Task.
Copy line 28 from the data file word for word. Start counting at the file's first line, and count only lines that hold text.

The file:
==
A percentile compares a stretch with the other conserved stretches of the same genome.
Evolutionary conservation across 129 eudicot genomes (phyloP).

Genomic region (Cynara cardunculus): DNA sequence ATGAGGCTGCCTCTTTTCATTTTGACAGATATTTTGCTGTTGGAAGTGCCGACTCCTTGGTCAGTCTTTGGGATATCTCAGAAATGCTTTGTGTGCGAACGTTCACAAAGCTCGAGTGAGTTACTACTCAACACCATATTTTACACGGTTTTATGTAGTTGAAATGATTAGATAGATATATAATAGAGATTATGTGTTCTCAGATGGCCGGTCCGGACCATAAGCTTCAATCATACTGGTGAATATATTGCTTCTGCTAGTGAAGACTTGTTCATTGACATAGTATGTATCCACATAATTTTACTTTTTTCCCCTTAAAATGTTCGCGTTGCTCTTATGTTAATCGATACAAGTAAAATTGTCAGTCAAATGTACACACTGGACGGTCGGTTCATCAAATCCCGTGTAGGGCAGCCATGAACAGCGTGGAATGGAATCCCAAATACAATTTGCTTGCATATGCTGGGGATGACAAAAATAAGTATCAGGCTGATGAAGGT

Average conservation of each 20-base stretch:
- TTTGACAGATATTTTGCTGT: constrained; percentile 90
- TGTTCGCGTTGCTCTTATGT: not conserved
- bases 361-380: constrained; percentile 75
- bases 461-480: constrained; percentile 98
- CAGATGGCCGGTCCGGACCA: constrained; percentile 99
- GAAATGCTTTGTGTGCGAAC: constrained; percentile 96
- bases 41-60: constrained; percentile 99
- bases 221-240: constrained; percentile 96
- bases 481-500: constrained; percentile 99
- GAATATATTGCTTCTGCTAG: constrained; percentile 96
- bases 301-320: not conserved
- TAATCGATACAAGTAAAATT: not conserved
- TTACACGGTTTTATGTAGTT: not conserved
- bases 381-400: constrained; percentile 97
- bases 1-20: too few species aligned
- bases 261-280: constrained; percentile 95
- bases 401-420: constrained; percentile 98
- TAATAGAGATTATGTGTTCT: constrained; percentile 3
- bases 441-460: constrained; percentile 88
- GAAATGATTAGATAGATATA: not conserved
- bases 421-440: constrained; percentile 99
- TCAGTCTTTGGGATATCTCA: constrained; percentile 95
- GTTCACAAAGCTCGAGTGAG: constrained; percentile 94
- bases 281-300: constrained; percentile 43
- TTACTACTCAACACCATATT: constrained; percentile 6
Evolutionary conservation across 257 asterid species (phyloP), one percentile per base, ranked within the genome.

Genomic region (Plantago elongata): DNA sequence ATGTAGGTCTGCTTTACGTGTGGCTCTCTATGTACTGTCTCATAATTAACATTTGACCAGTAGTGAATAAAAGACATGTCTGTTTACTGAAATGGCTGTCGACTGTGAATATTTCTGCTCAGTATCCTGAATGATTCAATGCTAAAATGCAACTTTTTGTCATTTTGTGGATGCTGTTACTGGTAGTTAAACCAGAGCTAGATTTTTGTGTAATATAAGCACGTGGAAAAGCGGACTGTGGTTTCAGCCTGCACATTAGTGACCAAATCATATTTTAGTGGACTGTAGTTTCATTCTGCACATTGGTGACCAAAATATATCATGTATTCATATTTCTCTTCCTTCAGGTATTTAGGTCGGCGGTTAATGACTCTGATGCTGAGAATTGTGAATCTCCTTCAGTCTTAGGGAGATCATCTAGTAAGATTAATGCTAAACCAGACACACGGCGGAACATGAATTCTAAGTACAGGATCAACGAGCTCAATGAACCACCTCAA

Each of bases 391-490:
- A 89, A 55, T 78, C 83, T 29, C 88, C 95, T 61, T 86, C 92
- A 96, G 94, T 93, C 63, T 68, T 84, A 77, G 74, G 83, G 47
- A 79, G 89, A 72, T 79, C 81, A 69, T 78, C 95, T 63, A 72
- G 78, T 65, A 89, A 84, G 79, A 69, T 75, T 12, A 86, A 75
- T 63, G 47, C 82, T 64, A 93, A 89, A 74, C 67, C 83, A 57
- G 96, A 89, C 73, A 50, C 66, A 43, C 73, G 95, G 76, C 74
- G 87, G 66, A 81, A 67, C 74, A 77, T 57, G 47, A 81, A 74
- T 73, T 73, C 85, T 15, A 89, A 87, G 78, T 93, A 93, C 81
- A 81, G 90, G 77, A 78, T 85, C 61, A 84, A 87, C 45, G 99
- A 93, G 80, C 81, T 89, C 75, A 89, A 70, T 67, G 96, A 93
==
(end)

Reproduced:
- bases 281-300: constrained; percentile 43